January 11, 2016, by David McCauley – The active duty military lifestyle is undoubtedly busy. More than once I heard from service members that they felt that they didn’t have enough time to pursue a degree. Some days you will have little to no time for yourself because you are busy with inspections, drills, and standing watch. Sometimes the opposite is true, and duty days can be filled with utter boredom. These quiet moments are a golden opportunity if you are committed toward advancing your education.
This is where long distance learning and online learning come into play, and today I will focus on the latter. The first and most obvious advantage of getting your degree online is that it is convenient. Ten years ago, learning at any kind of a distance was difficult. There were few programs available from an even smaller pool of universities. Today over 600 accredited colleges and universities offer at least some online courses. Online education is at an all-time high with nearly 34% of higher education students taking at least one online course. This shouldn’t be surprising, especially when you consider that many of them accept military transcripts for credit transfers.
A 2013 Learning House survey found that respondents chose these as the best advantages of online education:
32% – The ability to study when and where I want.
17% – Flexibility to study around work obligations.
13% – The ability to study at my own pace.
The negative stigma surrounding online education is slowly disappearing, and this is in part because of how many universities are embracing online learning. Antiquated views include the beliefs that online education is somehow easier than traditional schooling, or that online degrees are less valid, or that it somehow shows a lack of commitment to attend one.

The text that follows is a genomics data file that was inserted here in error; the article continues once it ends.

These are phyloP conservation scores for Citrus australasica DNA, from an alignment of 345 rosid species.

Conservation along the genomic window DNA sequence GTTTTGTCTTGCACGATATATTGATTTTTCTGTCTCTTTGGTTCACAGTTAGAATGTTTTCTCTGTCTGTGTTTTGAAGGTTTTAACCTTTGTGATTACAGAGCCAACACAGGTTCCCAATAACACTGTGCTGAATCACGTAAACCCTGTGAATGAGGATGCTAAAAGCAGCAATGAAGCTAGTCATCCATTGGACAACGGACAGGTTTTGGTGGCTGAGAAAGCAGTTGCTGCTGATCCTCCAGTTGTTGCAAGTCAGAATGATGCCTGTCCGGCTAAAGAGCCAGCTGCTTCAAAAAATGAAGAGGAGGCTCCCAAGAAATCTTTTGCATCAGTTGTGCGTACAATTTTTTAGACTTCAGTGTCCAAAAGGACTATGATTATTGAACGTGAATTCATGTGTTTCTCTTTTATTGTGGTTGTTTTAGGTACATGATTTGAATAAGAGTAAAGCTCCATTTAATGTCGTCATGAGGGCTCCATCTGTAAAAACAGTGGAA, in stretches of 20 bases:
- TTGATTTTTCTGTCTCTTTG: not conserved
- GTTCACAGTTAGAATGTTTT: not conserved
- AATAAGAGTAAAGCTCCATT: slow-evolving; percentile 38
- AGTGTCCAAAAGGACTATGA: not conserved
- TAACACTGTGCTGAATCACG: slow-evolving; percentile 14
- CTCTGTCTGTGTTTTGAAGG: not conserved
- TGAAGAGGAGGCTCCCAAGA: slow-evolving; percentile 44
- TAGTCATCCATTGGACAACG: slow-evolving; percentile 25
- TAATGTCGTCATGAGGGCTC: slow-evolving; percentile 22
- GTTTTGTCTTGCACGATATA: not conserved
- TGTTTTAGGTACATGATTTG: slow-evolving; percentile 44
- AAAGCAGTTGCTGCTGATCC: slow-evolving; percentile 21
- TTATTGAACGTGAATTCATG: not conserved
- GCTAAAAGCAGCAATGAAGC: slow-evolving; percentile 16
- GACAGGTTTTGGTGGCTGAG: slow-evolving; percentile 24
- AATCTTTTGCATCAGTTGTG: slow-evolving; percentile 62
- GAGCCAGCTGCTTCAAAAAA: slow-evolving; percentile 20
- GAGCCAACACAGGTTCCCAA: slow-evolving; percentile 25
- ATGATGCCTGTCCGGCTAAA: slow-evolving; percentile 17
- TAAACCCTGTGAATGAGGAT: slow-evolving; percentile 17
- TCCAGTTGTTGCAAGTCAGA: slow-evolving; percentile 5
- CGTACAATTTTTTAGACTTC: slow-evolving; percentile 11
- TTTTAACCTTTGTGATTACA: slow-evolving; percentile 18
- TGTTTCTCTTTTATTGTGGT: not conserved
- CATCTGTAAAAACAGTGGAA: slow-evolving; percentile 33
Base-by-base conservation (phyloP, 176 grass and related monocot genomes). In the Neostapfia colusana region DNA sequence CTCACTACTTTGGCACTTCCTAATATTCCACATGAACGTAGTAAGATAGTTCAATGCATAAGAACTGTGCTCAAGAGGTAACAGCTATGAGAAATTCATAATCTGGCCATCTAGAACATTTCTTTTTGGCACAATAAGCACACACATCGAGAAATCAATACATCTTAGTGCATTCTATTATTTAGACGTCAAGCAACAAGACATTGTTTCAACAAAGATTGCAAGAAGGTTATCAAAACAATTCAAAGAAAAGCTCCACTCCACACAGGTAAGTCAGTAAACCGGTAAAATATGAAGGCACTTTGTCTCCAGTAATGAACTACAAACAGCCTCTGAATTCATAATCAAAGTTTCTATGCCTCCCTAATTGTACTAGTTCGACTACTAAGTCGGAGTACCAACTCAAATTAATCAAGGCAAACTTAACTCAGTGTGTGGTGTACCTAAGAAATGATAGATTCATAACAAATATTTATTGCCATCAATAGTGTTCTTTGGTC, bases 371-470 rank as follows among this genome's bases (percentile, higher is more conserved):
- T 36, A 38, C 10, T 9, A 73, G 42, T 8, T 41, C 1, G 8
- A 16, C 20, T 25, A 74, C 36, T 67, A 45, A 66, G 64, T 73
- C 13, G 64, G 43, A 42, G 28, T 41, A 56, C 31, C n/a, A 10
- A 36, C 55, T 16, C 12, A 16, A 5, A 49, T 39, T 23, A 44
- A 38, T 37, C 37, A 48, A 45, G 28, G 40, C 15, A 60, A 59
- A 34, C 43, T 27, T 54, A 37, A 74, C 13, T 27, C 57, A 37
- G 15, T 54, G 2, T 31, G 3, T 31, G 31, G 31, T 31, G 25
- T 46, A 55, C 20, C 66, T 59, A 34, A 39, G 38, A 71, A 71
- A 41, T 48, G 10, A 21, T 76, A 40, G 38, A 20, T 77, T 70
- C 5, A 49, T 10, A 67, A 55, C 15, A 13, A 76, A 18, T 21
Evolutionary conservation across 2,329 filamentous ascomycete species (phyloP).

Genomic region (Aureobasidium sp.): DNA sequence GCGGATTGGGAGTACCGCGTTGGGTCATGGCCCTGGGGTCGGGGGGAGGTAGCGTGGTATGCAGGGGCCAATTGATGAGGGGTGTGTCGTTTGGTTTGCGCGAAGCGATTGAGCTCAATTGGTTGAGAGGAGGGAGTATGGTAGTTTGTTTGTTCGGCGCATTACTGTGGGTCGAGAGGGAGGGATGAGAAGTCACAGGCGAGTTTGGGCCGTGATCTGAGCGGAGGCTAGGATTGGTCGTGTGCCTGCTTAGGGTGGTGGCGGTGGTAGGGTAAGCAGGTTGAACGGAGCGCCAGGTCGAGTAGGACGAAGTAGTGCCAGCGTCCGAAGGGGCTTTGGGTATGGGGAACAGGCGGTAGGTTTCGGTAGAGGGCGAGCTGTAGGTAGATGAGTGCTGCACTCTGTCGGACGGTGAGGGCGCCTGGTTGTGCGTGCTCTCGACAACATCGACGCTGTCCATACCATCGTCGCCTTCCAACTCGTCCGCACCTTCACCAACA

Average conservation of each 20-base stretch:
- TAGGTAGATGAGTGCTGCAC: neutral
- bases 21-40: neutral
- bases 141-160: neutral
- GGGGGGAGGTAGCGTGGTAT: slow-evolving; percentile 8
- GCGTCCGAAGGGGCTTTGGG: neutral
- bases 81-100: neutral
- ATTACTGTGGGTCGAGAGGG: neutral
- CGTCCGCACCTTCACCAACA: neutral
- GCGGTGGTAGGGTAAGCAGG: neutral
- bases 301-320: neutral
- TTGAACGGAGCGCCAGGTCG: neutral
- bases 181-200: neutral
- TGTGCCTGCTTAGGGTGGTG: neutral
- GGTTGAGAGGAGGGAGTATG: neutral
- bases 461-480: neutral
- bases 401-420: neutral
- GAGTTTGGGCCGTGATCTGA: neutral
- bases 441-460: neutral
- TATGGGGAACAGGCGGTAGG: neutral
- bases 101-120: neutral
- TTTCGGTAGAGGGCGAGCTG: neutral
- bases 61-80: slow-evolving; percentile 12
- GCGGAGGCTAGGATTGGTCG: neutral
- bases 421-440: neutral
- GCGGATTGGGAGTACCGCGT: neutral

Education is adapting to online learning and so are student service members. The reason why is simple: we are finally understanding that online education is another resource of the modern student. Where you learned should never overpower the quality of what you learned. Some of the most dedicated students I have ever met are military men and women like yourselves. Their responsibilities fill much of their time, and pursuing a degree on top of that requires an extra measure of commitment.
Don’t forget that there are other ways to shorten the time it takes to get your degree. Credit-by-exams are available in variety of subjects, and many universities will accept a limited number of these are part of your graduation requirements. Your local education services office will likely have more information. When in doubt, check the admissions and graduation requirements of the university you will be attending to find the limitations. The best part is that Tuition Assistance still applies as long as the university is eligible. Arizona State University is a great example of a military friendly school that accepts Military Funding Tuition Assistance. The rules vary depending on your branch of service and component.
Companies are seeking candidates with higher levels of education, and a degree in a relevant field is a great way to advance your career inside or outside of the military. My father initially enlisted in the Army, later finished his degree, and then became a commissioned officer. Higher education opens you to more possibilities, and gives you the opportunity to demonstrate the broad skills you have acquired while serving.
About the Author: D.M. McCauley is a former U.S. Navy sailor who worked in Intel. After the service he has dedicated his time to writing and traveling with his significant other.